However, accusing another member of having trahi son mandat d'office, as if trahi is not bad enough—I think that these are the exact words, if you check—cannot be considered parliamentary, let alone be accepted without going against the decorum of the House.

I therefore ask the Speaker to look into this as soon as is possible.

Points of Order
Oral Question Period

3 p.m.

The Speaker

The Chair appreciates the comments of the hon. Minister of State and Leader of the Government in the House of Commons.

I will carefully examine the remarks in question in today's Hansard and I will get back to the House if necessary.

Government Response to Petitions
Routine Proceedings

3:05 p.m.

Halifax West
Nova Scotia

Liberal

Geoff Regan Parliamentary Secretary to the Leader of the Government in the House of Commons

Mr. Speaker, pursuant to Standing Order 36(8) I have the honour to table, in both official languages, the government's response to two petitions.

Committees of the House
Routine Proceedings

3:05 p.m.

Liberal

Andy Scott Fredericton, NB

Mr. Speaker, I have the honour to present, in both official languages, the 14th report of the Standing Committee on Justice and Human Rights.

Pursuant to its order of reference of February 26 the committee has undertaken a statutory review of the mental disorder provisions of the criminal code and has prepared this report. Pursuant to Standing Order 109 the committee requests that the government provide a comprehensive response within 150 days of the tabling of this report in the House of Commons.

Further, I have the honour to present, in both official languages, the 15th report of the Standing Committee on Justice and Human Rights. Pursuant to its order of reference of February 19 the committee has considered the subject matter of Bill C-284, an act to amend the criminal code (offences by corporations, directors and officers), and recommends that the government table in the House legislation to deal with the criminal liability of corporations, directors and officers. Pursuant to Standing Order 109 the committee requests that the government provide a comprehensive response within 150 days of the tabling of this report in the House of Commons.

I wish to thank the members of the committee. Both of these reports were unanimous and that is reliant on the goodwill and good effort of all members. I wish to thank them and staff on both counts.

Pension Benefits Standards Act, 1985
Routine Proceedings

3:05 p.m.

NDP

Lorne Nystrom Regina—Qu'Appelle, SK

moved for leave to introduce Bill C-474, an act to amend the Pension Benefits Standards Act, 1985.

Mr. Speaker, it is an act to amend the Pension Benefits Standards Act to give more protection to members of pension plans. It does that in three or four ways but the highlight of the bill would ensure that there is adequate representation on the boards of trustees and pension committees and on the different counsel to pensions on behalf of the pension holders themselves.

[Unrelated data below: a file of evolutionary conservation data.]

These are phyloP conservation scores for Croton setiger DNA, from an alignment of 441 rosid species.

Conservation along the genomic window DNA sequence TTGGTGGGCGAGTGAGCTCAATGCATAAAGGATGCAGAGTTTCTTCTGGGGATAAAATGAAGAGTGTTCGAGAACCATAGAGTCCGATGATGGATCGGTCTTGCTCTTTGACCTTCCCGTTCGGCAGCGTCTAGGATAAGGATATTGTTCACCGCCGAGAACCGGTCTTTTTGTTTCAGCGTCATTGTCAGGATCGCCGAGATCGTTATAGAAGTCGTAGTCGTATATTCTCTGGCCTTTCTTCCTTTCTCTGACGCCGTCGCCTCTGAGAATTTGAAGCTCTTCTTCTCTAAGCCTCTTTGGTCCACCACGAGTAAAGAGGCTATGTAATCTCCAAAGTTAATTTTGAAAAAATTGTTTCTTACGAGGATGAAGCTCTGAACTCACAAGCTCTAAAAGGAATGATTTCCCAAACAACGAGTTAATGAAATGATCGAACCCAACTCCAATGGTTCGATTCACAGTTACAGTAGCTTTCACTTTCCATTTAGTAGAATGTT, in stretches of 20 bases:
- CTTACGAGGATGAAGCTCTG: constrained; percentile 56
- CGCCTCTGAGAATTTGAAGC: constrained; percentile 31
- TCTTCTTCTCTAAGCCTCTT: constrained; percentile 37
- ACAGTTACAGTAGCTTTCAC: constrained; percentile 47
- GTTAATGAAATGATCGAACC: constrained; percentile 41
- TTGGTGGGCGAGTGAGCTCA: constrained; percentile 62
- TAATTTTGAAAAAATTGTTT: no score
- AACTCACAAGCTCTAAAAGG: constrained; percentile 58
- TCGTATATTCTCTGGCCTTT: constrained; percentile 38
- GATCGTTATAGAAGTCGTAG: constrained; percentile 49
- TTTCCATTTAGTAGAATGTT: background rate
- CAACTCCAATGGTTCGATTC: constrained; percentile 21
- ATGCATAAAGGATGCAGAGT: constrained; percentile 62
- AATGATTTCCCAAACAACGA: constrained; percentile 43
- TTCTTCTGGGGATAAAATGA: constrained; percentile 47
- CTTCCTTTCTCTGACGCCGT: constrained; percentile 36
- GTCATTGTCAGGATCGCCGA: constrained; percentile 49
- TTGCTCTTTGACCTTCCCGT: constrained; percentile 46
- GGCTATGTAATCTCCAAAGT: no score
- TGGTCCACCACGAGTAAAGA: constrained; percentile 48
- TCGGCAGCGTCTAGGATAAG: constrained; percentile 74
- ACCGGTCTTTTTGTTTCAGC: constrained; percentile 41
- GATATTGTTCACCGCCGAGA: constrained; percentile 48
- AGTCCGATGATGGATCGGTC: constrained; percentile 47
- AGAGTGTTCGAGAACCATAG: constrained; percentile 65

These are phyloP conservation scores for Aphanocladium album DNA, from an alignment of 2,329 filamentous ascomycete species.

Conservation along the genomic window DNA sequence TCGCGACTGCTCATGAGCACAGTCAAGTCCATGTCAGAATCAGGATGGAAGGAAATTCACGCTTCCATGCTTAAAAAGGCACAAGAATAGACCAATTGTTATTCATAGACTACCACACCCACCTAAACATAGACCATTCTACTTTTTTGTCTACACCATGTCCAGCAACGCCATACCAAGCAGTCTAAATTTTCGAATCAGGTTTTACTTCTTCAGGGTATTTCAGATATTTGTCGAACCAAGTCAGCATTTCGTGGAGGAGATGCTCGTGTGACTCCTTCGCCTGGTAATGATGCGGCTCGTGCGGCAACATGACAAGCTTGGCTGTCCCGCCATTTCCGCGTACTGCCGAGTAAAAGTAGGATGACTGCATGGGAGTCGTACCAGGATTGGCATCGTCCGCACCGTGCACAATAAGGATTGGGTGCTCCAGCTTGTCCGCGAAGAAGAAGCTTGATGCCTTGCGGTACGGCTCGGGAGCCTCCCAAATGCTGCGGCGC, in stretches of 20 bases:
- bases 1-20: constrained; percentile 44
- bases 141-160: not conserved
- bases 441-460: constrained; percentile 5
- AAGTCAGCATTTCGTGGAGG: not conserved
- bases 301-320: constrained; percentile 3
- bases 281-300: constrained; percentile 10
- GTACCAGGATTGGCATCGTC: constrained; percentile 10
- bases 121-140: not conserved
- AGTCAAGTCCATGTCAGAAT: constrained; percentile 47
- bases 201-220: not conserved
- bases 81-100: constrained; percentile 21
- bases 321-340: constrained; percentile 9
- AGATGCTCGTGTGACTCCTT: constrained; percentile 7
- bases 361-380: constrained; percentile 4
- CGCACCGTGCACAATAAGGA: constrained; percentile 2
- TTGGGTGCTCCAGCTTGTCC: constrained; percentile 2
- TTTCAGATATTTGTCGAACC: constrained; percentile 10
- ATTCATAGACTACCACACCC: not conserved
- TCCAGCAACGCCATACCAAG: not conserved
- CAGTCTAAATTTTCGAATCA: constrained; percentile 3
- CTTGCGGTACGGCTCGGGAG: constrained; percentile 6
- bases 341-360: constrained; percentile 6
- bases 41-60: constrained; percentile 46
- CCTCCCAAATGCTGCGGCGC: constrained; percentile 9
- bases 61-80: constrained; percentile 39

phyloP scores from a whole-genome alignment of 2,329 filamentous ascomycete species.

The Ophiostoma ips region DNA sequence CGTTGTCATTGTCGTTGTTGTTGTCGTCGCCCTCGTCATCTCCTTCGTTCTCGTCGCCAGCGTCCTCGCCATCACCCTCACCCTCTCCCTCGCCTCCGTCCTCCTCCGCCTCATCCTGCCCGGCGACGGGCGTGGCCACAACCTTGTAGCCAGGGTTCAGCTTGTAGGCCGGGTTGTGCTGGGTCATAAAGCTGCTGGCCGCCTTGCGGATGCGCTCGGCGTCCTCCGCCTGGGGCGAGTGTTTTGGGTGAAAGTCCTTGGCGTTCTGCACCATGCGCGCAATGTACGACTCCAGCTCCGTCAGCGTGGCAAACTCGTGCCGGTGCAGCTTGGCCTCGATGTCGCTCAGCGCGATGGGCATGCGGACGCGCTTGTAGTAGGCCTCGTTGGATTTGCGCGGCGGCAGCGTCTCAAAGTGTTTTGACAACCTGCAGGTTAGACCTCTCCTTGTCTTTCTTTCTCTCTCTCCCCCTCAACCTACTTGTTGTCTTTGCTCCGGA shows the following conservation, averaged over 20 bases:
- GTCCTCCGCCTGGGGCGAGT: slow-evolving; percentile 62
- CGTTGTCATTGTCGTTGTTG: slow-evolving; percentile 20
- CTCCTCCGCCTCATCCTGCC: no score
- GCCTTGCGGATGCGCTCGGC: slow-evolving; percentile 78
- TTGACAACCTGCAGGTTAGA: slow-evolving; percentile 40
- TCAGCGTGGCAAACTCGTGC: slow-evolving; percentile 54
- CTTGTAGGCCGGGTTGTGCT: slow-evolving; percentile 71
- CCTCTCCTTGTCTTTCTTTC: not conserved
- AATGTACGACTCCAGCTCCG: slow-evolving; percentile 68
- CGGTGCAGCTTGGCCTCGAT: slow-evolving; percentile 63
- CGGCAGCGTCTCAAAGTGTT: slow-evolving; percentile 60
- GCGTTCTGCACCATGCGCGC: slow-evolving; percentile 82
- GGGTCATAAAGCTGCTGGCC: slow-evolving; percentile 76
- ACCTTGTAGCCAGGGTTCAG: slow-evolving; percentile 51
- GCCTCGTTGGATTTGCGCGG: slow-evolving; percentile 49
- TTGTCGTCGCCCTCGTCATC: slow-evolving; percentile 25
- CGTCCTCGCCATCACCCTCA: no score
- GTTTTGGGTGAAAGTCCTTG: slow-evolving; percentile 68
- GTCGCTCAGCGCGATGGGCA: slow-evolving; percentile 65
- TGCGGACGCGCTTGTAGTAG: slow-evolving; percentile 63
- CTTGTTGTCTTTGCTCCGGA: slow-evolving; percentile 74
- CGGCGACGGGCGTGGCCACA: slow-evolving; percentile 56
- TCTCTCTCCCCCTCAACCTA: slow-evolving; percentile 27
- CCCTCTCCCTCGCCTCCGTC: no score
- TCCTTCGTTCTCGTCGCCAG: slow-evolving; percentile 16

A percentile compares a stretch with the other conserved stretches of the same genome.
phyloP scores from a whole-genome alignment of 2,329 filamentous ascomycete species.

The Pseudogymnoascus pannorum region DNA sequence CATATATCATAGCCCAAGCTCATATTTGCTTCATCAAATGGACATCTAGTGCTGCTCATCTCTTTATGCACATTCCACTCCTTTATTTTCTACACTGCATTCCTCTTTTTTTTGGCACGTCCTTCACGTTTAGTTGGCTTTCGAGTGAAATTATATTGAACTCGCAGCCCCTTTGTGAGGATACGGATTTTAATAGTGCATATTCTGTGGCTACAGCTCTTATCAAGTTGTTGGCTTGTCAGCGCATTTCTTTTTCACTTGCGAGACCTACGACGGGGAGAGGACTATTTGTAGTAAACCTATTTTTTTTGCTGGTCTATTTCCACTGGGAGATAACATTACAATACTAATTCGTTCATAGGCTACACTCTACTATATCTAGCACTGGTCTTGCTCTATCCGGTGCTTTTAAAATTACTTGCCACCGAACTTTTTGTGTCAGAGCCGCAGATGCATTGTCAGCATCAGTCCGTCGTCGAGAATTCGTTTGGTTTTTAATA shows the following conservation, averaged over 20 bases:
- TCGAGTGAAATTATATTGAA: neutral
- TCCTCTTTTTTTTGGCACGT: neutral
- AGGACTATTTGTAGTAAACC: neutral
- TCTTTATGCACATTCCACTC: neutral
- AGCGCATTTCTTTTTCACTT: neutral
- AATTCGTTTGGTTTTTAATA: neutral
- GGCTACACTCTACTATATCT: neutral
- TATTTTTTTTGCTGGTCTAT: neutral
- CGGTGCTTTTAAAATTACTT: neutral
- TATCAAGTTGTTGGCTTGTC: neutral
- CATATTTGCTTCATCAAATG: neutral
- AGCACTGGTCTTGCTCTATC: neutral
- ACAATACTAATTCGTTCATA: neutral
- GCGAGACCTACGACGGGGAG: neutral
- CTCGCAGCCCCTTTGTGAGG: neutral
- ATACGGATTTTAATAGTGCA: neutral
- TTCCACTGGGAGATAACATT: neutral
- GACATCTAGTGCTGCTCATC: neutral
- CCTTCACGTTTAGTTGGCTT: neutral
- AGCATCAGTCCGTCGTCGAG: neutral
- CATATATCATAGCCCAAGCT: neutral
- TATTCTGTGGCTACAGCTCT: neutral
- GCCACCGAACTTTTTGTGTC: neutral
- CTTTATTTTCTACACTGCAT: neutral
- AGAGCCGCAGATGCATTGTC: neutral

It would also put a limit of some 10% of the amount of money that may be held in securities by the employer of that particular pension plan. This comes out of the problems that were found in Enron a little while ago in the United States. The bill would provide more protection for Canadians in terms of their pension plans.

(Motions deemed adopted, bill read the first time and printed)

Petitions
Routine Proceedings

June 10th, 2002 / 3:05 p.m.

Canadian Alliance

Roy H. Bailey Souris—Moose Mountain, SK

Mr. Speaker, pursuant to Standing Order 36 I am pleased to read into the record the concerns of people from my constituency and beyond. They are concerned that the creation and use of child pornography is being condemned by the clear majority of Canadians. Yet the government is not taking proper action.

The petitioners call upon parliament to protect our children and take all necessary steps to ensure that all materials which promote and glorify pedophilia do now cease.

Petitions
Routine Proceedings

3:05 p.m.

NDP

Libby Davies Vancouver East, BC

Mr. Speaker, I am pleased to rise in the House to present a petition consisting of about 90 pages that calls on the government to enact a proper national housing strategy. These petitioners also support what is called the 1% solution for housing. This would ensure that there are adequate resources dedicated to the provision of affordable housing for every Canadian.

I would like to particularly thank Daniel Dufresne from Calgary who spent many hours collecting many of these petitions. They signify the great weight and importance that Canadians attach to ensuring that affordable housing is available to everyone in the country.

Petitions
Routine Proceedings

3:10 p.m.

Bloc

Jean-Yves Roy Matapédia—Matane, QC

Mr. Speaker, I am pleased to present in the House a petition to recognize that Canada Post Corporation workers who deliver mail in rural areas should be able to benefit from acceptable working conditions, unlike what has been done in the past.